SSA's chief for synchronised swimming to step down
SSA's chief for synchronised swimming steps down
There will be a new man at the helm of synchronised swimming in Singapore from next month.
Singapore Swimming Association (SSA) vice-president (synchronised swimming) Philip Lee is stepping down at the end of this month due to personal and work commitments.
He will be replaced by Steve Chew, who will be co-opted into SSA's executive committee, with the national sports association's elections due only next year.
Lee, 51, has been involved in synchronised swimming since 2005. He took on the SSA role after winning the elections in 2014.
Chew has been involved in synchronised swimming for the last 10 years and was the vice-president for the aquatic discipline from 2012-2014.
"Earlier this year, there were some personal and work commitments that required my attention, but I also had the responsibility of overseeing the SEA Games preparations," said Lee, the SpeediSwim Aquatic Centre founder, who will focus on developing age-group athletes in synchronised swimming, water polo and swimming at club level.
"Now that the task is completed, it would be good for new leadership to take over, and I can move on to settle my own commitments."
If they can stay on together and study in Singapore, then an Asian medal is possible.Out-going SSA vice-president (synchronised swimming) Philip Lee, on the potential of duo Debbie Soh and Miya Yong
SSA president Lee Kok Choy paid tribute to Lee, saying: "Singapore Synchronised Swimming has grown tremendously under Philip's charge, from winning a first-ever gold medal in the sport in the 2015 SEA Games, to achieving a record medal haul at the 2017 SEA Games.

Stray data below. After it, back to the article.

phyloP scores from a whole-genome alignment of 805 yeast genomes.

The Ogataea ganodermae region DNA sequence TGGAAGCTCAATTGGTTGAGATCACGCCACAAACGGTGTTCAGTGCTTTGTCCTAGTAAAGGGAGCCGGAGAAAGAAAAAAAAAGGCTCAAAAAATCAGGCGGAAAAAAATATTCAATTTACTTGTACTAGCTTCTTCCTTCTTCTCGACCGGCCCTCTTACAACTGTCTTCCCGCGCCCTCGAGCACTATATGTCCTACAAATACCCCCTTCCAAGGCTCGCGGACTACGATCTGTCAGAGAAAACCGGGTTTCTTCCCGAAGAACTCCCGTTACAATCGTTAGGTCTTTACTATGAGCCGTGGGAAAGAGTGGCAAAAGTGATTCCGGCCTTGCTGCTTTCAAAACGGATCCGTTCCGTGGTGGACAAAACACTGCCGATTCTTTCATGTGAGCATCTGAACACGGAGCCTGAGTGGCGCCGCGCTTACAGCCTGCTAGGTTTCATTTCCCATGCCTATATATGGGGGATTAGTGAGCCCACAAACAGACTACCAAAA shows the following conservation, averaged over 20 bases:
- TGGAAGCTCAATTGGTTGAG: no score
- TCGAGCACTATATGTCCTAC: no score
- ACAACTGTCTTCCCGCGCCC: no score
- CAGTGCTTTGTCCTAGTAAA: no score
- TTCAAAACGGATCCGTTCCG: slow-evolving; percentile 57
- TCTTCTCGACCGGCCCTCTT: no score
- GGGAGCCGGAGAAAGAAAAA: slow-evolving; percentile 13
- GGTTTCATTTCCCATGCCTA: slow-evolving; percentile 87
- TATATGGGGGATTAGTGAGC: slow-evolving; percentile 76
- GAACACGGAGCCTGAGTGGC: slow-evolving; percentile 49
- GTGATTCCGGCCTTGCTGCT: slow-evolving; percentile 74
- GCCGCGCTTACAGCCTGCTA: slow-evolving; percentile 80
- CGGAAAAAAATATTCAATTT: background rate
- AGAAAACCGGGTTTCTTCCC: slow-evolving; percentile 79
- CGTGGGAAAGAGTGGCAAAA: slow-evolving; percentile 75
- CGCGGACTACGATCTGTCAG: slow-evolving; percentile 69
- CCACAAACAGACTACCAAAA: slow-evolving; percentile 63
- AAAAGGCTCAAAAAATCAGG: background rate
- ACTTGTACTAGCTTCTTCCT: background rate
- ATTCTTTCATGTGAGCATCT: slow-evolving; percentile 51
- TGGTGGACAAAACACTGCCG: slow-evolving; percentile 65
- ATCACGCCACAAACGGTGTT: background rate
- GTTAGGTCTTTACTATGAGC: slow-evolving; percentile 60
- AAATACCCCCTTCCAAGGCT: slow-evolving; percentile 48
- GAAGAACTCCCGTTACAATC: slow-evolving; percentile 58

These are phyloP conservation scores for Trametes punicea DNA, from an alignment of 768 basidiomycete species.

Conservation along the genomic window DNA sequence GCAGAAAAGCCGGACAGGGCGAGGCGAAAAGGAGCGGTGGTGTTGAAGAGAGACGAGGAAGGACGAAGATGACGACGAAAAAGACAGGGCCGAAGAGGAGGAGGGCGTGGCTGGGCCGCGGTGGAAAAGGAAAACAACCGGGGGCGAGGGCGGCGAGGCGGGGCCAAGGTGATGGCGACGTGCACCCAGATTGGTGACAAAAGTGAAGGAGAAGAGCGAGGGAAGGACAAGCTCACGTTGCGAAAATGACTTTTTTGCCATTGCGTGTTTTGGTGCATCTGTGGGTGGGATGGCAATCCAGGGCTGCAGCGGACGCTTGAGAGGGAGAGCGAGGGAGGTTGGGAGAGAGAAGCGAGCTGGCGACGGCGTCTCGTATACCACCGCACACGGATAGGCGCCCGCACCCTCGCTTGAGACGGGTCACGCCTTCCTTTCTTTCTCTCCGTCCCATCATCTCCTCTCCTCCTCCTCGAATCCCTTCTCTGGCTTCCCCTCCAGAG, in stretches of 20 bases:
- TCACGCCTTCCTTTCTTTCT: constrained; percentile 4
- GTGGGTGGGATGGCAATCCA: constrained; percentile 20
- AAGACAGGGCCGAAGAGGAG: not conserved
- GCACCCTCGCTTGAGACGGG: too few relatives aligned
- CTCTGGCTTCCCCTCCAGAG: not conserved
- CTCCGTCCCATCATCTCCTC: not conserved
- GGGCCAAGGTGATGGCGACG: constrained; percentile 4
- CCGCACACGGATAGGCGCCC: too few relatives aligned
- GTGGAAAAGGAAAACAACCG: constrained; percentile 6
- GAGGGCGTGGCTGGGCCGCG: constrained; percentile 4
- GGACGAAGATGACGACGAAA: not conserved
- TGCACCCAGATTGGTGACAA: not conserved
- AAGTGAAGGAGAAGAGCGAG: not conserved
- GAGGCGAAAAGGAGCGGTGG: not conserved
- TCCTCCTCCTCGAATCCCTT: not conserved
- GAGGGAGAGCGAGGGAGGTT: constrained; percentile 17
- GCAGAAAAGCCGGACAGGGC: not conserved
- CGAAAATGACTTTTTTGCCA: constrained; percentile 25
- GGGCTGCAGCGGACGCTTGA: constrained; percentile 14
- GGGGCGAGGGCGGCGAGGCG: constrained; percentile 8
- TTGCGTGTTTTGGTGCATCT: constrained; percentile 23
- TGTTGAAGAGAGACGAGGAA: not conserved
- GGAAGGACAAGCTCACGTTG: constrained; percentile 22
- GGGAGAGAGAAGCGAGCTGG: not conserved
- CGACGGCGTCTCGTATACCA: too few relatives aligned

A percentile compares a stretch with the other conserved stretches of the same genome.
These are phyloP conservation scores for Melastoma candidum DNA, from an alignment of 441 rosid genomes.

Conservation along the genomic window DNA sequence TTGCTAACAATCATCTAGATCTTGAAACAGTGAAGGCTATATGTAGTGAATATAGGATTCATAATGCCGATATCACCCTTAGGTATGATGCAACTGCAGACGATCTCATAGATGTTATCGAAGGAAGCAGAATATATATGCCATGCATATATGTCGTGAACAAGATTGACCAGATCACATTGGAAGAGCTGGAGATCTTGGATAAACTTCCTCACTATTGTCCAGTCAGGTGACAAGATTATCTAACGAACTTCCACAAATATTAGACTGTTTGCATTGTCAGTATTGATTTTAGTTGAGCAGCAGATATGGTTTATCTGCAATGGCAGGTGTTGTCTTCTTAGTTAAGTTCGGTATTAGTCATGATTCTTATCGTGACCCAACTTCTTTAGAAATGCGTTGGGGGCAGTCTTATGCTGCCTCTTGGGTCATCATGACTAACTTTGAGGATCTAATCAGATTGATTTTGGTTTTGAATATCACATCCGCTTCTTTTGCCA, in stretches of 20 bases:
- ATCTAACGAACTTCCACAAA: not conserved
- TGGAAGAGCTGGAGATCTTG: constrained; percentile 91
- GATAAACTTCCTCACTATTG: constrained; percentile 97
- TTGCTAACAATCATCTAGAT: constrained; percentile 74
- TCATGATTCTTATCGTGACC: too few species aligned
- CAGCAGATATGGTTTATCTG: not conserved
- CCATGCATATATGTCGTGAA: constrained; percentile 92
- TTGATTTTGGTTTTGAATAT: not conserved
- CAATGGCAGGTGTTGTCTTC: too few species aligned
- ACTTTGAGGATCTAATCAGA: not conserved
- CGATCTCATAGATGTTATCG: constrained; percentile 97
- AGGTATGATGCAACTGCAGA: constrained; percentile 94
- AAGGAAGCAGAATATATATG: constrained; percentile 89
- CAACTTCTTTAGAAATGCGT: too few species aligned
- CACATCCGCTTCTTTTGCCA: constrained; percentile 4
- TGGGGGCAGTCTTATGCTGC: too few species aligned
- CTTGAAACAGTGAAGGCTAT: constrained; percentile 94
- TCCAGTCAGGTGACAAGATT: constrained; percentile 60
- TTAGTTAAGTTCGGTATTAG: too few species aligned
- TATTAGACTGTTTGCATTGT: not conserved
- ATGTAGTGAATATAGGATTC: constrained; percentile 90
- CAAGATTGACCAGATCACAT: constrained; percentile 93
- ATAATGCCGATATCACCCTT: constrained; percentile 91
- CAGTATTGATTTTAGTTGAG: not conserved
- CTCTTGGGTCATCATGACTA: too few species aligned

"I would like to thank Philip for his contribution and wish him all the best in his future endeavours."
At the regional Games this year, the Republic bested hosts Malaysia to finish as the aquatic discipline's top Asean nation, with a record three golds, two silvers and two bronzes.
In addition, Lee has introduced a technical committee for synchronised swimming to improve aspects of organising competitions, as well as judging standards here.
He said that there were four Fina-listed judges when he took office in 2014, but that number has increased to "six or seven", with about 50 active synchronised swimming judges locally.
Also, during his tenure he brought in experts such as Miwako Homma, Jennifer Gray and Julie Sauve to improve the aquatic discipline at various levels, such as grassroots and high performance.
Lee believes that the athletes - in particular Debbie Soh and Miya Yong - have what it takes to go further, and win medals at the Asian Games level.
He said: "If we really want to perform well in the Asian Games, we need mature swimmers in terms of age and skill, we need swimmers who are willing to stay till they are 20 or 21.
"It's a bit hard to have an entire team follow through to that age, but we have good potential for a duet to do that.
"We have singled out Miya and Debbie and we hope they would stay on... if they can stay on together and study in Singapore, then an Asian medal is possible.
"We have seen how they have grown and their performances, and we know their abilities are there. It's only how long they can sustain the partnership and how far we can stretch them."
Lee's successor, Chew, said: "The vision is to remain the top nation in the region, but we have to keep working hard and make the next step-up in the Asian level."
To prepare for next year's Asian Games, there are plans for overseas training camps and competitions," Chew added.